spoonful of sugar

I’ve been expecting it to blow up.

Marketing Rule #2634 — If all the players in one industry start a marketing arms-race, it will escalate to a point that one of the players will be stupid enough to launch the missile that destroys the marketing for the entire industry.

If you’ve been anywhere near a TV, you’ll know what industry I’m talking about. It’s hard to watch the evening news without suffering hypochondria. Side effects may include repulsion of stock images and cheesy people. Ask your doctor if it’s right for you.

Two ad campaigns / drugs stick out as the ones that have repulsed me the most. One is the scale city model maker who “shrinks” his prostate just like his handful of clay with Avodart. It definitely has the scariest disclaimer – Women should not even touch it without the risk of birth defects. Yeah – that’s something I want to take.

The other one I hate makes me wonder just how many people are walking around with genital herpes?

Back to my fabulous marketing arms-race / missile analogy —
Vytorin and its maker Merck/Schering-Plough have been stupid. You’ve seen the spots. People who look like food. Food that looks like people. Refresh your memory with this video —

The spots make me wonder what food I resemble. (Please leave your suggestions in the comments. Be kind.)

While the first or second versions of the spots were somewhat interesting and the people did kinda look like the food, they progressively got worse where I saw no resemblance. They should have stopped the campaign there. Or even better, maybe they should have stopped the campaign when they knew the drug didn’t work.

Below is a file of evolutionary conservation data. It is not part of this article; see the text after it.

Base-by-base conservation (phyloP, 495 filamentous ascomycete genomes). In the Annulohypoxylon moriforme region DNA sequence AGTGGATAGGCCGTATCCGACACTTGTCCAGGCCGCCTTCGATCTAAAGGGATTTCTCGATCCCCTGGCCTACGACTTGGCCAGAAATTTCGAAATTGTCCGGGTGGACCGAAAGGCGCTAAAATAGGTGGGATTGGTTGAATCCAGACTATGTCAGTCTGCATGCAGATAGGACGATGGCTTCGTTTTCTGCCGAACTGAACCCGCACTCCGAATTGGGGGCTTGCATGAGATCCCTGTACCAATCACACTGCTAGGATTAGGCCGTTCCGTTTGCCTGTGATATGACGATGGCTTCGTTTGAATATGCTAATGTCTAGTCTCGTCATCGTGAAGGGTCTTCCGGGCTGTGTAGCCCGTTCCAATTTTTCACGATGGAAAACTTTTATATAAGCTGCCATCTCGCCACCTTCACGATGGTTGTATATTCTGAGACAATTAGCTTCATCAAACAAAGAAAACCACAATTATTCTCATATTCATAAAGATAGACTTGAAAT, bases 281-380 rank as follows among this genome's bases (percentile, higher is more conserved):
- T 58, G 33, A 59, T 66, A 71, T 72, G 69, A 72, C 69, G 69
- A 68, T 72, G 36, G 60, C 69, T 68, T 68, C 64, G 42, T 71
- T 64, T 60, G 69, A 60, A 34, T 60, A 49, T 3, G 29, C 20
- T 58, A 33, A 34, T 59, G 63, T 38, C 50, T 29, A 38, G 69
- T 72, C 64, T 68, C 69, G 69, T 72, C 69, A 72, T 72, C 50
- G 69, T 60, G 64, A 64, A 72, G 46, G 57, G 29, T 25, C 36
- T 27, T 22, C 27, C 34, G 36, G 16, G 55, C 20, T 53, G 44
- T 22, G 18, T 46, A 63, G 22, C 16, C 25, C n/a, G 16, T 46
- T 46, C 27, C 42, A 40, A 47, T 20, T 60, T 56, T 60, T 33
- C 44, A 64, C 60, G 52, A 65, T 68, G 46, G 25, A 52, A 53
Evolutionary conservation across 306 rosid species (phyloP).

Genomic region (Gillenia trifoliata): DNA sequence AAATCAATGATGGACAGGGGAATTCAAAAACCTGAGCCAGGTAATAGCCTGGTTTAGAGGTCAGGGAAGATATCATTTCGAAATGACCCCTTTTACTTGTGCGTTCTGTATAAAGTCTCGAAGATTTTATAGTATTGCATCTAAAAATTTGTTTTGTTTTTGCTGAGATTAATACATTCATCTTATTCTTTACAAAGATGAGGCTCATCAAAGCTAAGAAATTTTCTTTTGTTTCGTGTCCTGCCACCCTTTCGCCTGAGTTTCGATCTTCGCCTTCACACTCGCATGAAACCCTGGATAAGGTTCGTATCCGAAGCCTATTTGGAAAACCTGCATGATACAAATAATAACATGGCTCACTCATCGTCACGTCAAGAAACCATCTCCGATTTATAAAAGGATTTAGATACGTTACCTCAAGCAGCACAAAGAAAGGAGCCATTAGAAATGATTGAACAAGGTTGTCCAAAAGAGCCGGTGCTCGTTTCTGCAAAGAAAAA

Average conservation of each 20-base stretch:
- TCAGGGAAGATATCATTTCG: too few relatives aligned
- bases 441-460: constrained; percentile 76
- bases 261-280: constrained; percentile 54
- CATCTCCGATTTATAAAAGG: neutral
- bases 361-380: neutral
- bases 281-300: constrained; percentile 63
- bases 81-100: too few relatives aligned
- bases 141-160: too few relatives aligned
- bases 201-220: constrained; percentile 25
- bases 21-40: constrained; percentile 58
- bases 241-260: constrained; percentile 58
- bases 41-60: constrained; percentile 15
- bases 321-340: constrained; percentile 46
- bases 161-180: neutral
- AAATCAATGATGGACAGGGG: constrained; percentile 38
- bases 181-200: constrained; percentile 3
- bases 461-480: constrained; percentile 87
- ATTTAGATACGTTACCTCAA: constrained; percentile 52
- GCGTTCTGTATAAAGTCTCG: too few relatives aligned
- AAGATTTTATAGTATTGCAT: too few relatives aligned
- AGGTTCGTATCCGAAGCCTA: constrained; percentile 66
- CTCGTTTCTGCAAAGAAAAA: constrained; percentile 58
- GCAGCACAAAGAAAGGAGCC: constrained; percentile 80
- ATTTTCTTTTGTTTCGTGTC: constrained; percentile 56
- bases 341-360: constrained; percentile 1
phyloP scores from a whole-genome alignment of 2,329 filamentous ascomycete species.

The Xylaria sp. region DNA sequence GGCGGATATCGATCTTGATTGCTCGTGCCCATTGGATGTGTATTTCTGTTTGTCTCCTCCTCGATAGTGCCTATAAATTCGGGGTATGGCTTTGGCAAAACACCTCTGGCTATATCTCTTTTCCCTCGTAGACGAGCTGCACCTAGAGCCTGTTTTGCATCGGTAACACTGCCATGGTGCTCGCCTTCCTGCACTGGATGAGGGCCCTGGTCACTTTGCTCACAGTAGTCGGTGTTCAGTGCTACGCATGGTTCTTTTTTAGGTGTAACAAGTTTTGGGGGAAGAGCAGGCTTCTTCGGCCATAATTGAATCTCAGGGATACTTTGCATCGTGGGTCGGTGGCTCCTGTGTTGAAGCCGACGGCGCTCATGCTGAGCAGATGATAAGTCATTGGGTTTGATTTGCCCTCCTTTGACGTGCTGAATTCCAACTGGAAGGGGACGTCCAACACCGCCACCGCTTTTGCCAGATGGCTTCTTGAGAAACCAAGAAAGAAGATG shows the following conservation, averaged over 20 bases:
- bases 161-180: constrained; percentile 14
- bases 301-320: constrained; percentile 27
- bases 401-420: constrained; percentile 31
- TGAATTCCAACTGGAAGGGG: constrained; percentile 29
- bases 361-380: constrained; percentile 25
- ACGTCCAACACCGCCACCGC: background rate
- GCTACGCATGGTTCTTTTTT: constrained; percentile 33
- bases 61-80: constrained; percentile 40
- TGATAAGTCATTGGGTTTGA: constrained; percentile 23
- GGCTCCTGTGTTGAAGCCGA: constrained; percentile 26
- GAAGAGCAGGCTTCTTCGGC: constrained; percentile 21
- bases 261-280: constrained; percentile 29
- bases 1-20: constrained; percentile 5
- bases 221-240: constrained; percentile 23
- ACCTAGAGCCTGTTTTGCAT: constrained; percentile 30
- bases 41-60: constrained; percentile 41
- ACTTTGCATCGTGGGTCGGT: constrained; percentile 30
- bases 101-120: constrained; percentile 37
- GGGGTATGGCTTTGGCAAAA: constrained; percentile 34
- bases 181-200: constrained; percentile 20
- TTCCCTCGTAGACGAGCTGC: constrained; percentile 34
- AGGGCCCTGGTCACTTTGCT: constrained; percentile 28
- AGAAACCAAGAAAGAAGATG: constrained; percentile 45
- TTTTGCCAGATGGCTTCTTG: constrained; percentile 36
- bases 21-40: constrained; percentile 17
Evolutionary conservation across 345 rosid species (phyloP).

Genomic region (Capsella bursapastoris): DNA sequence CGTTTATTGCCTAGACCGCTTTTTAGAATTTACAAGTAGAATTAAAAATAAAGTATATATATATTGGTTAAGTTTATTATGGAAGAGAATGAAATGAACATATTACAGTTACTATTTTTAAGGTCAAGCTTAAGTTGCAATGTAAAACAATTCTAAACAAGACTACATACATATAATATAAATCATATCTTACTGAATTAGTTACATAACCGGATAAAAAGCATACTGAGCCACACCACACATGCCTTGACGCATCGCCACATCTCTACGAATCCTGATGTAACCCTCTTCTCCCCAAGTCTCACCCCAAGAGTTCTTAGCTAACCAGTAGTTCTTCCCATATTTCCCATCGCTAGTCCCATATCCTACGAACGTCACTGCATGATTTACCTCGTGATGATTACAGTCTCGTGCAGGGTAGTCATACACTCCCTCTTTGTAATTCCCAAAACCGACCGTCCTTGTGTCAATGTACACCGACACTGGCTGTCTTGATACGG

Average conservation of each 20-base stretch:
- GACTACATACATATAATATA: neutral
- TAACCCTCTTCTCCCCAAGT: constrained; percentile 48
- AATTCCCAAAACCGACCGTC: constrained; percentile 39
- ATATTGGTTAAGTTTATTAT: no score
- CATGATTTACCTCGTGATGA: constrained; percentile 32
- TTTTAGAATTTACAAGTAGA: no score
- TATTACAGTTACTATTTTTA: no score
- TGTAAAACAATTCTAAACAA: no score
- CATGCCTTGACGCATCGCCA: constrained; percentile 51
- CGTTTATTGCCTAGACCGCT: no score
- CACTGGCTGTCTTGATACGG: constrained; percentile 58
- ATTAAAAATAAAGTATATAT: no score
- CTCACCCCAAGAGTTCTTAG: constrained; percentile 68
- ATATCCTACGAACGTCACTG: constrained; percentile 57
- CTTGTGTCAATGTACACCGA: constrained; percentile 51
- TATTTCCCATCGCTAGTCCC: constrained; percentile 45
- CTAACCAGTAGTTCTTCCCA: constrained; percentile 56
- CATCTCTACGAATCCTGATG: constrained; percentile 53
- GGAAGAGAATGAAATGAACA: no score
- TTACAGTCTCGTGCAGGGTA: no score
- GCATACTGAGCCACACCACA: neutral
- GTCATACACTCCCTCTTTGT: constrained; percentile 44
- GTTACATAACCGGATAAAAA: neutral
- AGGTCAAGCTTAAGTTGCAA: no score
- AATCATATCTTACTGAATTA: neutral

Their nasty little secret that they’ve known about for a year has come out in the news in the last few weeks.

From the blonde mini-skirted drug rep that is rushed past me as I’m sitting in the waiting room to the sleazy “consulting” trips that the pharma companies send doctors to in Hawaii, marketing for the entire pharma industry is SICK. This Vytorin fiasco (along with the next few drug scandals that I’m sure are coming down the pike) are just symptoms of the bigger illnesses.

Those illnesses being lack of respect for your consumer and lack of honesty about what you’re selling. What’s the treatment? The hardest medicine will be the eventual consumer backlash. I think (and hope) the more immediate treatment will be a big dose of government regulation and oversight.

12 thoughts on “spoonful of sugar

  1. scotty

    that they’ve known about for a year The item you are looking for cannot be found in our database.:(uhm … ugli fruit?:)

  2. Chris Houchens

    @scotty1) Sorry Ad Age sometimes is fussy about people wanting to give them new readers. Imagine that.2) I said be nice.

  3. Jonathan Trenn

    But it hasn’t blown up yet, has it? It’s a big story, to be sure. For now. And some in Congress say they’re going to look into it. But the Merck/Schering-Plough are already doing their best to obfuscate the issue. And I bet, to an extent, they’ll succeed. The full page ad in front of me talks of Vytorin’s safety and its ability to lower LDL (bad) cholestoral and the confusion of “one study”.But the issue will be partially hidden between three types of drugs – Vytorin, Zetia, and Zocor; two company names – Merck and Schering-Plough; two types of cholestoral – LDL and HDL; and the two conditons – lower LDL and remove plaque. Jeez, what was the problem here?Stock prices will go down a bit and the industry will take a small hit. Congress will have hearings but they’ll be drowned out by the presidential race. Come 2009, this could be a back burner issue.It will hurt the industry as a whole as people will be skeptical, but they’ll turn to their doctors who often get the same info as we do.I agree with more regulations and fines, but they often don’t work or are hard to prove. The fines levied often are greatly outweighed by the profit.A vanilla muffin.